• Can be employed for solar energy conversion
    • Mixed conductor
    • Significant ionic and electronic conduction
  • Usestitanium dioxide (TiO2) is one of the 21 FDA-approved sunscreen chemicals with an approved usage level of 2 to 25 percent. When applied, titanium dioxide remains on the skin’s surface, scattering uV light. It is often used in conjunction with other sunscreen chemicals to boost the product’s SPF value, thus reducing the risk of irritation or allergies attributed to excessive usage of chemical sunscreens. Its incorporation into sunscreen formulations, makeup bases, and daytime moisturizers depends on the particular size of titanium dioxide employed. The smaller the particle size, the more unobtrusive Tio2’s application. Large particles, on the other hand, leave a whitish wash or look on the skin. Some companies list “micro” or “ultra” when referring to the size of the titanium dioxide particle. According to some sources, titanium dioxide could be the ideal uVA/uVB protection component given its chemical, cosmetic, and physical characteristics. Titanium dioxide is also used to provide a white color to cosmetic preparations.
  • UsesTitanium Dioxide is a white pigment that disperses in liquids and possesses great opacifying power. the crystalline modifications of titanium dioxide are rutile and anatase, of which only anatase finds use as a color additive.
  • PreparationTitanium dioxide is mined from natural deposits. It also is produced from other titanium minerals or prepared in the laboratory. Pigment-grade dioxide is produced from the minerals, rutile and ilmenite. Rutile is converted to pigment grade rutile by chlorination to give titanium tetrachloride, TiCl4. Anhydrous tetrachloride is converted back to purified rutile form by vapor phase oxidation.
    Anatase form is obtained by hydrolytic precipitation of titanium(IV) sulfate on heating. The mineral ilmenite is treated with concentrated sulfuric acid. Heating the sulfate solution precipitates hydrous titanium oxide. The precipitate is calcined to expel all water.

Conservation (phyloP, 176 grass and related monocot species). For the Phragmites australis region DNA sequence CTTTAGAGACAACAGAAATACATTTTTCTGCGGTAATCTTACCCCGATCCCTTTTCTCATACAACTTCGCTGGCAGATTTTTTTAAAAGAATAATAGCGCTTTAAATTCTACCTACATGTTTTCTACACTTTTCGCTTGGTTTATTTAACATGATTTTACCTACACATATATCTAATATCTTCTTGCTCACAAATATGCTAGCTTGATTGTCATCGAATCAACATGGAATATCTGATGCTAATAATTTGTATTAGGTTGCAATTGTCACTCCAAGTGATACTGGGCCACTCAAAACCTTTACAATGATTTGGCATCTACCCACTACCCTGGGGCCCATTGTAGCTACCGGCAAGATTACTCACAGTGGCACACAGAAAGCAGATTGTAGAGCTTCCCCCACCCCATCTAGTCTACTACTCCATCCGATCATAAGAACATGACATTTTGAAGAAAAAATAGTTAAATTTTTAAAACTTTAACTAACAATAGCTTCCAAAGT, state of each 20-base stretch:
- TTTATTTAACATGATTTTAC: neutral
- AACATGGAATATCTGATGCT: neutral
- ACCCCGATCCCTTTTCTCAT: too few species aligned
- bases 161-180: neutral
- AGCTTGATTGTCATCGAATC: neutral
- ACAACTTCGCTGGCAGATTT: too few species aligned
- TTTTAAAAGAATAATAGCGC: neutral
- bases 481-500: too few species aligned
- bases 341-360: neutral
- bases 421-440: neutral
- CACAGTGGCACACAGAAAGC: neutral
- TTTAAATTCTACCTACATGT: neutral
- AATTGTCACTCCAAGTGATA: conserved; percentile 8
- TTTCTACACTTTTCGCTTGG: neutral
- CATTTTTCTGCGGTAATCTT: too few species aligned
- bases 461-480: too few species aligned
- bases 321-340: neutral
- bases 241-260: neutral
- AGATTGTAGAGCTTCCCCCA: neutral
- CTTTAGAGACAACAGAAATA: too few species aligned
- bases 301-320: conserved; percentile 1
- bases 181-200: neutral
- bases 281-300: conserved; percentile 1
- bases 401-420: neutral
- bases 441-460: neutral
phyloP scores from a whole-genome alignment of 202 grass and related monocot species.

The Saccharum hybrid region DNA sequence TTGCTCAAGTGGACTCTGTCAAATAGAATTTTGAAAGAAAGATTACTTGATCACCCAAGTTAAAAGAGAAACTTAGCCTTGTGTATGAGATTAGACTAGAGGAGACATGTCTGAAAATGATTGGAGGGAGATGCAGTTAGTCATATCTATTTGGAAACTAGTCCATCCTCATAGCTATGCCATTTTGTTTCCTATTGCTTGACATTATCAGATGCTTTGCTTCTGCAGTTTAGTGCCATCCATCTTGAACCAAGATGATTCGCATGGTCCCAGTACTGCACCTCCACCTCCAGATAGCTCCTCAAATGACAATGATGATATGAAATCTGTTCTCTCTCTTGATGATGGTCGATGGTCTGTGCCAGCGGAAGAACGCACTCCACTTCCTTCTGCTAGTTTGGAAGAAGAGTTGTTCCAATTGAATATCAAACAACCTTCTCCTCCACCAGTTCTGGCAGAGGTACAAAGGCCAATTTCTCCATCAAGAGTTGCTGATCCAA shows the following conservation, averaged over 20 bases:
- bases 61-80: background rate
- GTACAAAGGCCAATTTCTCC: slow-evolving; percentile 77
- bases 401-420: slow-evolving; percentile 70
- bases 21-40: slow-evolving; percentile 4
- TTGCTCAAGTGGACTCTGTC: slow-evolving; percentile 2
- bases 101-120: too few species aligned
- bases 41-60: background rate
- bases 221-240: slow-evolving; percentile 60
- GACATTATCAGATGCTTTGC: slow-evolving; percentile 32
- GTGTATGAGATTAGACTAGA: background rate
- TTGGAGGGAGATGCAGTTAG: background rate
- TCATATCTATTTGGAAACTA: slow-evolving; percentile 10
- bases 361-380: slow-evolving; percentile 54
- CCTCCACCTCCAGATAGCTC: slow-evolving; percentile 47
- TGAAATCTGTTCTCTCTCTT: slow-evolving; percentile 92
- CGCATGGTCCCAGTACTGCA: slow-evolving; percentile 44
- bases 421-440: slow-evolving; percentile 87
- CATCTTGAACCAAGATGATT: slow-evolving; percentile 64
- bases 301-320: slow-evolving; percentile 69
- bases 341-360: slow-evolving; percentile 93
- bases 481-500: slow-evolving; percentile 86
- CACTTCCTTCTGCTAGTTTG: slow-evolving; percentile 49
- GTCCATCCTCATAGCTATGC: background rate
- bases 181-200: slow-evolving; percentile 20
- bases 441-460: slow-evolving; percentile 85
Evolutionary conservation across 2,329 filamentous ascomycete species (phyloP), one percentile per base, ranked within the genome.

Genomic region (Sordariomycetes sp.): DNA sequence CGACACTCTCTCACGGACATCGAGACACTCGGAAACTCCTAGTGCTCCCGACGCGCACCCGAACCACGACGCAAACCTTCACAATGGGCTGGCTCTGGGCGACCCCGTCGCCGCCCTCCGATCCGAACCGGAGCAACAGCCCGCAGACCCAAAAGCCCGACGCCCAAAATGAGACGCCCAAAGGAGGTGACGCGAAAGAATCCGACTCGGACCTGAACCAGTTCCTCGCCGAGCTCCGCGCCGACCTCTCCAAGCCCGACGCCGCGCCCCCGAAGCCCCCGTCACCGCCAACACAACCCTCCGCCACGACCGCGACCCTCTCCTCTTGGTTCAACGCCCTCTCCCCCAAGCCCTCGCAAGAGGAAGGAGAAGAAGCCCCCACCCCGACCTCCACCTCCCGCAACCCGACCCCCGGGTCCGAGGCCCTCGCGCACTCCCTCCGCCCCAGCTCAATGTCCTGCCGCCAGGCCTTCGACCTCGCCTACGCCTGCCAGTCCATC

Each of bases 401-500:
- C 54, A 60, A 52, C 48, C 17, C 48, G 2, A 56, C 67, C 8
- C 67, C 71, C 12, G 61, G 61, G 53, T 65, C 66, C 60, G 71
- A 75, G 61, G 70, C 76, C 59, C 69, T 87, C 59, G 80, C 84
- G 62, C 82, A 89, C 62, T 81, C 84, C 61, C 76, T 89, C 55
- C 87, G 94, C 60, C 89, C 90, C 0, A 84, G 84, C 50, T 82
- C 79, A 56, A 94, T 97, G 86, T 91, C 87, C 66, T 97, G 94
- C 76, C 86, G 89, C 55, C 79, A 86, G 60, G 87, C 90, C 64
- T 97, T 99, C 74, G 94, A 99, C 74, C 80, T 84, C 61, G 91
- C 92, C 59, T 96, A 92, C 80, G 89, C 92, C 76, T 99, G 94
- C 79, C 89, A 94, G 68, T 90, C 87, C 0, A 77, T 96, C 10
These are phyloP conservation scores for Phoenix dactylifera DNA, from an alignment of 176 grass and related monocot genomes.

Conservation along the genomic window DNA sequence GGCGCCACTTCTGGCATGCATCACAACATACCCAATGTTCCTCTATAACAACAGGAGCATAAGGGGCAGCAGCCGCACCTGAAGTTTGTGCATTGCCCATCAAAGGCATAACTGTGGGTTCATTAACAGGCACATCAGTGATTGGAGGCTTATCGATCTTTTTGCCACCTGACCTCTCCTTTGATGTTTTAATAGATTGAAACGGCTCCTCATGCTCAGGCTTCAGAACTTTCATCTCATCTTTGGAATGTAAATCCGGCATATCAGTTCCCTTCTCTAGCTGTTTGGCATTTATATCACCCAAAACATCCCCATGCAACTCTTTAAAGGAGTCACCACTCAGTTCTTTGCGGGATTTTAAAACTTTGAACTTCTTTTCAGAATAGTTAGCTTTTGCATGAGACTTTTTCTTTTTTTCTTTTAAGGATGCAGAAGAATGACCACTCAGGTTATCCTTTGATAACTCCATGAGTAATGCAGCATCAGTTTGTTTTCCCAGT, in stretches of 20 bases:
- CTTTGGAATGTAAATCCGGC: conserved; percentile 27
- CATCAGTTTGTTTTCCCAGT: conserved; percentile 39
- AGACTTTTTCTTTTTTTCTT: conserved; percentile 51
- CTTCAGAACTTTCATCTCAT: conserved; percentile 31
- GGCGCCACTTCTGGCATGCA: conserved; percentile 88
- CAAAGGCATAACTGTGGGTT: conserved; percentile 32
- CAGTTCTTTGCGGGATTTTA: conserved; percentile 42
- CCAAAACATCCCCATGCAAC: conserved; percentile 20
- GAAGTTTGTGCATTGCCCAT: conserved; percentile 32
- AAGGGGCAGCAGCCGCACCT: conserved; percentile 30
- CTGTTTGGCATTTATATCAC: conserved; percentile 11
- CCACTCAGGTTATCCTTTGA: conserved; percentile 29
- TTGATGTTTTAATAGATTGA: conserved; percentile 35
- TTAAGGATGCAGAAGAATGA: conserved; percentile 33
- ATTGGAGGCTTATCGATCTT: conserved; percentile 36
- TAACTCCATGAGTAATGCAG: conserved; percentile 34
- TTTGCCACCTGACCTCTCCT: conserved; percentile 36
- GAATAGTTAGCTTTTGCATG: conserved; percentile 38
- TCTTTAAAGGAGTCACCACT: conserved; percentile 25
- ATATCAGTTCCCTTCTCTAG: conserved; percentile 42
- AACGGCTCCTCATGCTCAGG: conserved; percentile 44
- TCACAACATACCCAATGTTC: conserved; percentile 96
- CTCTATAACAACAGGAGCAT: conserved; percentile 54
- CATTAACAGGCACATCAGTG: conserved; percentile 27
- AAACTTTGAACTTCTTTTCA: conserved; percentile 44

Titanium dioxide also can be prepared by heating Ti metal in air or oxygen at elevated temperatures.
  • UsesAirfloated ilmenite is used for titanium pigment manufacture. Rutile sand is suitable for welding-rod-coating materials, as ceramic colorant, as source of titanium metal. As color in the food industry. Anatase titanium dioxide is used for welding-rod-coatings, acid resistant vitreous enamels, in specification paints, exterior white house paints, acetate rayon, white interior air-dry and baked enamels and lacquers, inks and plastics, for paper filling and coating, in water paints, tanners' leather finishes, shoe whiteners, and ceramics. High opacity and tinting values are claimed for rutile-like pigments.
  • HazardLower respiratory tract irritant. Possible carcinogen.
  • Safety ProfileA nuisance dust. A human skin irritant. Questionable carcinogen with experimental carcinogenic, neoplastigenic, and tumorigenic data. Violent or incandescent reaction with metals at high temperatures (e.g., aluminum, calcium, magnesium, potassium, sodium, zinc, lithium). See also TITANIUM COMPOUNDS.
  • Potential ExposureTitanium dioxide is a white pigment used as a pigment in paint; in the rubber, plastics, ceramics, paint, and varnish industries, in dermatological preparations; and is used as a starting material for other titanium compounds; as a gem; in curing concrete; and in coatings for welding rods. It is also used in paper and cardboard manufacture.
  • First aidIf this chemical gets into the eyes, remove any contact lenses at once and irrigate immediately for at least 15 minutes, occasionally lifting upper and lower lids. Seek medical attention immediately. If this chemical contacts the skin, remove contaminated clothing and wash immediately with soap and water. Seek medical attention immediately. If this chemical has been inhaled, remove from exposure, begin rescue breathing (using universal precautions, including resuscitation mask) if breathing has stopped and CPR if heart action has stopped. Transfer promptly to a medical facility. When this chemical has been swallowed, get medical attention. Give large quantities of water and induce vomiting. Do not make an unconscious person vomit.
  • IncompatibilitiesTitanium dioxide is incompatible with strong oxidizers and strong acids. Violent or incandescent reactions may occur with metals (e.g., aluminum, calcium, magnesium, potassium, sodium, zinc, and lithium).
  • Waste DisposalLand fill.
Titanium dioxide Preparation Products And Raw materials
Titanium dioxide(13463-67-7)Related Product Information
Titanium dioxideSupplierMore